Splitter had battled hip problems since last November, and after the pain became too much for him to bear, he underwent season-ending surgery in February. The center, who is in line to serve as the top backup to Dwight Howard when healthy, is now five months into his recovery, but isn't projected to return to action until October. While the hip procedure will prevent Splitter from suiting up for Brazil when the country hosts the 2016 Summer Olympics in Rio de Janeiro in August, Splitter hasn't given up hope that he'll be ready to go for the start of the regular season.
Hamilton saw some late-season run in 2015-16 for an injury-decimated Pelicans squad, logging 11 appearances and averaging 11.4 points, 5.6 rebounds, 2.3 assists and 1.1 three-pointers in 27.6 minutes per game. He didn't score particularly efficiently, however, hitting just 42.2 percent of his attempts from the field and 28.9 percent of his three-point tries, and that likely prevented him from gaining much traction with NBA teams this offseason. Hamilton will thus try to rebuild his stock in Turkey for at least the next year as he tries to keep the NBA dream alive.
After being selected in the second round of the 2008 NBA Draft, Kaun played seven seasons for Russian powerhouse CSKA Moscow before making his NBA debut with the Cavaliers in 2015-16. He and teammate Timofey Mozgov would go on to become the first Russian-born players to win an NBA title after the Cavs defeated the Warriors in the Finals, but Kaun played a very minimal role in the team's overall success, appearing in no postseason contests and just 25 regular-season contests, averaging 3.8 minutes per game. The 31-year-old was traded to the 76ers earlier this offseason and subsequently released, but he still had opportunities to play overseas or join an NBA team on a training camp invite had he elected to keep playing. Kaun said that an ankle injury has presented problems for him throughout his career, and with the pain worsening as he's aged, he decided it was best to preserve his health for the long haul.
Wells started all seven games for the Bulls en route to winning the Las Vegas Summer League championship, but rarely made an impact during his time on the court, averaging just 4.4 points (on 33.3% shooting from the field), 1.9 rebounds and 1.0 assist in 18.1 minutes per contest. After a stint in the D-League with the Oklahoma City Blue last season didn't yield a promotion to the NBA, Wells will try his luck overseas this year.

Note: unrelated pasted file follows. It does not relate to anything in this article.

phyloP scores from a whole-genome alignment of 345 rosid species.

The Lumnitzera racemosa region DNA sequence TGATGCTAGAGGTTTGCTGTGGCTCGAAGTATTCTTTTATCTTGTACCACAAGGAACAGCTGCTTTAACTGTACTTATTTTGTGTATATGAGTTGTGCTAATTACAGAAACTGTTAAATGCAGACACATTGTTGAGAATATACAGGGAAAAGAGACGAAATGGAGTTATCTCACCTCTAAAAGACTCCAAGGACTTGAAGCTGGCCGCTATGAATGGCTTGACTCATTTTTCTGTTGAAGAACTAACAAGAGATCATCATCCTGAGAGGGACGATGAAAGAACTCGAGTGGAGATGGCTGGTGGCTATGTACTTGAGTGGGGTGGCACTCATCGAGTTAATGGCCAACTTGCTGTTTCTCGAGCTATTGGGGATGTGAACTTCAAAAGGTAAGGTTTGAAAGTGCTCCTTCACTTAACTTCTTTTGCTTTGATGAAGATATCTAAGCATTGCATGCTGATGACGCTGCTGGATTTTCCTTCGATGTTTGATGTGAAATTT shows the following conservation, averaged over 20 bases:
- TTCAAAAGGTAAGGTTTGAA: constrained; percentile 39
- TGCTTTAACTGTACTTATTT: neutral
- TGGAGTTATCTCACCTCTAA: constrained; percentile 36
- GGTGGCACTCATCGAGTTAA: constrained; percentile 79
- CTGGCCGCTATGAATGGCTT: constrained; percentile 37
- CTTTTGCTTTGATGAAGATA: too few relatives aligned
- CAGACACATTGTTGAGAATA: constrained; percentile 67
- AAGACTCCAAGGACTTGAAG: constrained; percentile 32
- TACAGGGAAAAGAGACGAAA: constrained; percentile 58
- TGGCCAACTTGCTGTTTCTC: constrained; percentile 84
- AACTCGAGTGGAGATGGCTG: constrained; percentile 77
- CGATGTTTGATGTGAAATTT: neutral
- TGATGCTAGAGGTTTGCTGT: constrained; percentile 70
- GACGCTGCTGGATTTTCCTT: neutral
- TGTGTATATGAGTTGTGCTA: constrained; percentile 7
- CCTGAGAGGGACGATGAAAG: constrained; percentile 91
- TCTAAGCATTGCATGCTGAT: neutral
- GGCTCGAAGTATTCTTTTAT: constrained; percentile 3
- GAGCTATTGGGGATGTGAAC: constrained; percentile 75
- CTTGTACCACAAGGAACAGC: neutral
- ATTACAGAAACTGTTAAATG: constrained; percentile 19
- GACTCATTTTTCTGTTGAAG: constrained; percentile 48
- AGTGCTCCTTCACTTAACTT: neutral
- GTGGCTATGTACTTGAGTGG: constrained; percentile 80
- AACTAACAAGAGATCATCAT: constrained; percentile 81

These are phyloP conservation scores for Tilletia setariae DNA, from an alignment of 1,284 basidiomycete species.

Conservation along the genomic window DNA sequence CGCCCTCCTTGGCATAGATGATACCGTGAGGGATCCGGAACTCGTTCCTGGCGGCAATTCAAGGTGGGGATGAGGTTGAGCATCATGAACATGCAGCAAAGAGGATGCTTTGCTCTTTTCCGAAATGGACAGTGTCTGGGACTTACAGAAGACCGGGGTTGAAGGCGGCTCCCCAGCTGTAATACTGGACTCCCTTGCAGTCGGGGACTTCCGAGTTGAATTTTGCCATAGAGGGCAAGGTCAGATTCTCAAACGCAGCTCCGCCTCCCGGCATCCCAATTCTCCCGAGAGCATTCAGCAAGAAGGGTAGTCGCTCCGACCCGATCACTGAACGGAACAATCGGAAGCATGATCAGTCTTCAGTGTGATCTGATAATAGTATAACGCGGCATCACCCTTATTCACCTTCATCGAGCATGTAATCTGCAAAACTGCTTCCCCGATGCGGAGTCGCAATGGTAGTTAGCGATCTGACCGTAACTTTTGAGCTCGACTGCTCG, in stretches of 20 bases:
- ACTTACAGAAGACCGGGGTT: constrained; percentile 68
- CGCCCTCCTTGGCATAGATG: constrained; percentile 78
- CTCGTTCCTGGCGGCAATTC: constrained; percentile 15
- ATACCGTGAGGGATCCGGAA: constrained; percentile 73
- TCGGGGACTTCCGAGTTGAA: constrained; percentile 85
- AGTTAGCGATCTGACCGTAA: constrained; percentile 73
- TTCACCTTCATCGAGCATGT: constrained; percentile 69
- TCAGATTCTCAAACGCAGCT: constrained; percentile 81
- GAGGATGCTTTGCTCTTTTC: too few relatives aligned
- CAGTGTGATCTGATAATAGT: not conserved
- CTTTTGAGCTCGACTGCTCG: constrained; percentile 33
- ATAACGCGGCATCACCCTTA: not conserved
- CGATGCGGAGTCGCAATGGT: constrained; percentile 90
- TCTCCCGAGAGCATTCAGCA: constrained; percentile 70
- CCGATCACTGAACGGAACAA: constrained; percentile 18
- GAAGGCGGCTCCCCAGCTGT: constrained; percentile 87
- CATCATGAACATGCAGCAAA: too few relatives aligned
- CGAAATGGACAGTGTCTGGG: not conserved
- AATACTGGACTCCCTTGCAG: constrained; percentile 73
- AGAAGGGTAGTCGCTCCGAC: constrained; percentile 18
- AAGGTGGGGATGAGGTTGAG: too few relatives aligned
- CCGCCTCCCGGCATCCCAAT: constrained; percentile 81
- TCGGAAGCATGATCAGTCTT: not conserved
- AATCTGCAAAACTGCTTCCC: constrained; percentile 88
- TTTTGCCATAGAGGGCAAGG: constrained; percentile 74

The second year talent out of Virginia was a catalyst for the Mavericks in many ways this summer. Anderson led Dallas in both rebounds and assists while serving as the team's second leading scorer. There is no debate as to whether or not Anderson will make the roster, but the real question pertains to how big of an impact the 6-foot-6 guard will have on the season. With Wesley Matthews and Harrison Barnes firmly cementing their spots in the rotation, it is likely that Anderson will be next in line for any leftover production.
The 6-foot-9 forward was by far and away one of the most impressive players showcased throughout summer league. Anderson blew the competition away with his 41.5 percent shooting from deep and 52.4 percent field-goal shooting. There is no question that he proved his worth this summer. Unfortunately for Anderson, the Spurs loaded roster has stymied him from exploding on the NBA scene. On the plus side, the former one-and-done forward from UCLA is just 22 years old. With San Antonio on the verge of some player turn over, Anderson could figure his way into the regular rotation this upcoming season.
Lyles was unquestionably Utah's most prolific and reliable scorer throughout summer league play. The 6-foot-10 forward connected on 47 percent of his threes and reached at least 20 points in all but one contest. With his dominating summer league performance, it is reasonable to expect Lyles to make some big strides this offseason. Although Derrick Favors currently clogs the middle, Lyles could wind up pressing Rudy Gobert for more minutes. Regardless of how big of jump Lyles takes from his rookie season to this sophomore campaign, there is reason to believe that the former Kentucky star is in store for a better statistical season than one year ago.
Although Johnson was Detroit's leading scorer, his shooting percentages left much to be desired. He shot 35.5 percent from the field and a dismal 26.7 percent from deep. However, Johnson was locked in from the charity stripe, as he made all 18 of his free throw attempts. He also proved to be a force on the defensive end, averaging 2.2 steals per game. With Tobias Harris ahead of the 20-year-old on the depth chart at small forward, Johnson is likely to continue developing his game while serving as Detroit's sixth man in the coming season.
The 29-year-old had previously spent six seasons in the NBA with the Thunder, Hornets and Celtics, but last appeared in the league during the 2013-14 campaign. White was one of the top players on the Torino roster last season, averaging 17.1 points, 8.6 rebounds and 1.2 assists across 32.2 minutes per game. If he continues to excel in Italy, White could generate some renewed interest from NBA teams.
Clarke made his NBA debut last season with the Celtics, appearing in three games over the course of his pair of 10-day deals. The team chose not to re-sign him after the conclusion of his second 10-day contract, and Clarke ended up latching on with the Timberwolves for summer league play. He averaged 8.4 points, 4.2 rebounds and 1.5 assists across 23.0 minutes per game in his eight appearances, but that production wasn't enough for him to earn a guaranteed deal from another NBA team. Clarke will attempt to boost his stock overseas before potentially returning to North America in 2017-18.